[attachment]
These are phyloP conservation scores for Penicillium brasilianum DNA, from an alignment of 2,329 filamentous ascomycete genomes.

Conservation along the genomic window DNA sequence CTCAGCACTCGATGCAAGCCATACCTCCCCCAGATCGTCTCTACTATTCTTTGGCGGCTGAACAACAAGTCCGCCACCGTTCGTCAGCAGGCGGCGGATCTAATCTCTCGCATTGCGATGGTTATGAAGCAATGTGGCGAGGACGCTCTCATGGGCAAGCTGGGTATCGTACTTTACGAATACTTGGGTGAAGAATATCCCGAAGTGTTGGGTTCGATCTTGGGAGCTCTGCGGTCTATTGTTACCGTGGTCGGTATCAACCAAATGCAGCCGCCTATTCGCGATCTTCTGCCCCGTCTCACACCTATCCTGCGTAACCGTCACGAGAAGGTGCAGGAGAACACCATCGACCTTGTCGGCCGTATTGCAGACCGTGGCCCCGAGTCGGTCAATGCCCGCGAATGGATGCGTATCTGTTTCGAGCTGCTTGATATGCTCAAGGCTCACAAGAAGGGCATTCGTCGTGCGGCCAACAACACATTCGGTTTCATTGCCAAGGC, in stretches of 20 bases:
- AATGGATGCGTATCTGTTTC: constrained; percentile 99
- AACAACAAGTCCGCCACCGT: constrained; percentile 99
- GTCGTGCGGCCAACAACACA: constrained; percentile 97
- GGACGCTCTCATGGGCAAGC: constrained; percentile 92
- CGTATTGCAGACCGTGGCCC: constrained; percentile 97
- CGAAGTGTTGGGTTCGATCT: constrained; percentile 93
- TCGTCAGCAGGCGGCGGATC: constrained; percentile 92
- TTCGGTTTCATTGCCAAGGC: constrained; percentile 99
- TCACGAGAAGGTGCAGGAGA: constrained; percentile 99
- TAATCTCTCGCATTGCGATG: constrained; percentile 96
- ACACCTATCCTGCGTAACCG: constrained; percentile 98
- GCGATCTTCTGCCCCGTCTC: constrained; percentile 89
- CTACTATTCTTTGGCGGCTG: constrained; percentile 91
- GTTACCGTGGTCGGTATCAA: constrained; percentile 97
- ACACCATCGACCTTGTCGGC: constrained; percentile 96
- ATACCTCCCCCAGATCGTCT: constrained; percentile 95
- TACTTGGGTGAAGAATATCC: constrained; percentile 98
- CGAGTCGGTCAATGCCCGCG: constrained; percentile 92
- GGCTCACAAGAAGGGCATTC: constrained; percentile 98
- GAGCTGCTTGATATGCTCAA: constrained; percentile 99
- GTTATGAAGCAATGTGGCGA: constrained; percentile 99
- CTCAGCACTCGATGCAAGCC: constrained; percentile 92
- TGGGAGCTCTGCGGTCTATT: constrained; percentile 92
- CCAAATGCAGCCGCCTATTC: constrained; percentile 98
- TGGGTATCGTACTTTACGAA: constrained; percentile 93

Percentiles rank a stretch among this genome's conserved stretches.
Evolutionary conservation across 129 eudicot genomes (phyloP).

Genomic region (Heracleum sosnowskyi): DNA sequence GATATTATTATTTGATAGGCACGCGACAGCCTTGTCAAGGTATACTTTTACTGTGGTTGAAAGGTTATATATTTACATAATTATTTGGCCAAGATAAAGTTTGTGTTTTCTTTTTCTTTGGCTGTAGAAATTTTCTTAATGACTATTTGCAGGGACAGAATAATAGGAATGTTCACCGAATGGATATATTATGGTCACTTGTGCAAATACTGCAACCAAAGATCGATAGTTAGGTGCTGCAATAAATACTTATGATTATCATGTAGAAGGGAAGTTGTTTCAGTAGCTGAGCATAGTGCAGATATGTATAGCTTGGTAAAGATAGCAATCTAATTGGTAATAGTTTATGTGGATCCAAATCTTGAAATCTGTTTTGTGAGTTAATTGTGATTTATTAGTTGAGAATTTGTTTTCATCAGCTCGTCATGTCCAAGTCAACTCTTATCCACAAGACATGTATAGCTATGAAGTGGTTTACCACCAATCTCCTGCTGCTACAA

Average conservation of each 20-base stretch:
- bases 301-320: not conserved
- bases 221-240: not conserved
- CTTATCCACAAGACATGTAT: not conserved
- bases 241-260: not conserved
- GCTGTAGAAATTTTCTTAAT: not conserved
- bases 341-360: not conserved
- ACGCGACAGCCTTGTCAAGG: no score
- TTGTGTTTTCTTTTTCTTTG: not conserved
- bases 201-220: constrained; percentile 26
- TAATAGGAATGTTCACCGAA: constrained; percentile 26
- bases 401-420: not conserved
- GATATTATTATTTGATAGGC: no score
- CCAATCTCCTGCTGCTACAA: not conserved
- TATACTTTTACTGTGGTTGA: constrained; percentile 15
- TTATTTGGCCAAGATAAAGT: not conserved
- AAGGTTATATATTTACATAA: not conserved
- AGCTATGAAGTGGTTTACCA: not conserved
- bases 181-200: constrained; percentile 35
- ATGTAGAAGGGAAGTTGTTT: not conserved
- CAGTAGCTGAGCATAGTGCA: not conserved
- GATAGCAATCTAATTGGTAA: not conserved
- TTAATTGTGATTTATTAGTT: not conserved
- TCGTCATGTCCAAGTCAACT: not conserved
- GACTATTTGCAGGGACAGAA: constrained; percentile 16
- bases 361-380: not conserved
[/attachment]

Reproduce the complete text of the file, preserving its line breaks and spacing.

These are phyloP conservation scores for Penicillium brasilianum DNA, from an alignment of 2,329 filamentous ascomycete genomes.

Conservation along the genomic window DNA sequence CTCAGCACTCGATGCAAGCCATACCTCCCCCAGATCGTCTCTACTATTCTTTGGCGGCTGAACAACAAGTCCGCCACCGTTCGTCAGCAGGCGGCGGATCTAATCTCTCGCATTGCGATGGTTATGAAGCAATGTGGCGAGGACGCTCTCATGGGCAAGCTGGGTATCGTACTTTACGAATACTTGGGTGAAGAATATCCCGAAGTGTTGGGTTCGATCTTGGGAGCTCTGCGGTCTATTGTTACCGTGGTCGGTATCAACCAAATGCAGCCGCCTATTCGCGATCTTCTGCCCCGTCTCACACCTATCCTGCGTAACCGTCACGAGAAGGTGCAGGAGAACACCATCGACCTTGTCGGCCGTATTGCAGACCGTGGCCCCGAGTCGGTCAATGCCCGCGAATGGATGCGTATCTGTTTCGAGCTGCTTGATATGCTCAAGGCTCACAAGAAGGGCATTCGTCGTGCGGCCAACAACACATTCGGTTTCATTGCCAAGGC, in stretches of 20 bases:
- AATGGATGCGTATCTGTTTC: constrained; percentile 99
- AACAACAAGTCCGCCACCGT: constrained; percentile 99
- GTCGTGCGGCCAACAACACA: constrained; percentile 97
- GGACGCTCTCATGGGCAAGC: constrained; percentile 92
- CGTATTGCAGACCGTGGCCC: constrained; percentile 97
- CGAAGTGTTGGGTTCGATCT: constrained; percentile 93
- TCGTCAGCAGGCGGCGGATC: constrained; percentile 92
- TTCGGTTTCATTGCCAAGGC: constrained; percentile 99
- TCACGAGAAGGTGCAGGAGA: constrained; percentile 99
- TAATCTCTCGCATTGCGATG: constrained; percentile 96
- ACACCTATCCTGCGTAACCG: constrained; percentile 98
- GCGATCTTCTGCCCCGTCTC: constrained; percentile 89
- CTACTATTCTTTGGCGGCTG: constrained; percentile 91
- GTTACCGTGGTCGGTATCAA: constrained; percentile 97
- ACACCATCGACCTTGTCGGC: constrained; percentile 96
- ATACCTCCCCCAGATCGTCT: constrained; percentile 95
- TACTTGGGTGAAGAATATCC: constrained; percentile 98
- CGAGTCGGTCAATGCCCGCG: constrained; percentile 92
- GGCTCACAAGAAGGGCATTC: constrained; percentile 98
- GAGCTGCTTGATATGCTCAA: constrained; percentile 99
- GTTATGAAGCAATGTGGCGA: constrained; percentile 99
- CTCAGCACTCGATGCAAGCC: constrained; percentile 92
- TGGGAGCTCTGCGGTCTATT: constrained; percentile 92
- CCAAATGCAGCCGCCTATTC: constrained; percentile 98
- TGGGTATCGTACTTTACGAA: constrained; percentile 93

Percentiles rank a stretch among this genome's conserved stretches.
Evolutionary conservation across 129 eudicot genomes (phyloP).

Genomic region (Heracleum sosnowskyi): DNA sequence GATATTATTATTTGATAGGCACGCGACAGCCTTGTCAAGGTATACTTTTACTGTGGTTGAAAGGTTATATATTTACATAATTATTTGGCCAAGATAAAGTTTGTGTTTTCTTTTTCTTTGGCTGTAGAAATTTTCTTAATGACTATTTGCAGGGACAGAATAATAGGAATGTTCACCGAATGGATATATTATGGTCACTTGTGCAAATACTGCAACCAAAGATCGATAGTTAGGTGCTGCAATAAATACTTATGATTATCATGTAGAAGGGAAGTTGTTTCAGTAGCTGAGCATAGTGCAGATATGTATAGCTTGGTAAAGATAGCAATCTAATTGGTAATAGTTTATGTGGATCCAAATCTTGAAATCTGTTTTGTGAGTTAATTGTGATTTATTAGTTGAGAATTTGTTTTCATCAGCTCGTCATGTCCAAGTCAACTCTTATCCACAAGACATGTATAGCTATGAAGTGGTTTACCACCAATCTCCTGCTGCTACAA

Average conservation of each 20-base stretch:
- bases 301-320: not conserved
- bases 221-240: not conserved
- CTTATCCACAAGACATGTAT: not conserved
- bases 241-260: not conserved
- GCTGTAGAAATTTTCTTAAT: not conserved
- bases 341-360: not conserved
- ACGCGACAGCCTTGTCAAGG: no score
- TTGTGTTTTCTTTTTCTTTG: not conserved
- bases 201-220: constrained; percentile 26
- TAATAGGAATGTTCACCGAA: constrained; percentile 26
- bases 401-420: not conserved
- GATATTATTATTTGATAGGC: no score
- CCAATCTCCTGCTGCTACAA: not conserved
- TATACTTTTACTGTGGTTGA: constrained; percentile 15
- TTATTTGGCCAAGATAAAGT: not conserved
- AAGGTTATATATTTACATAA: not conserved
- AGCTATGAAGTGGTTTACCA: not conserved
- bases 181-200: constrained; percentile 35
- ATGTAGAAGGGAAGTTGTTT: not conserved
- CAGTAGCTGAGCATAGTGCA: not conserved
- GATAGCAATCTAATTGGTAA: not conserved
- TTAATTGTGATTTATTAGTT: not conserved
- TCGTCATGTCCAAGTCAACT: not conserved
- GACTATTTGCAGGGACAGAA: constrained; percentile 16
- bases 361-380: not conserved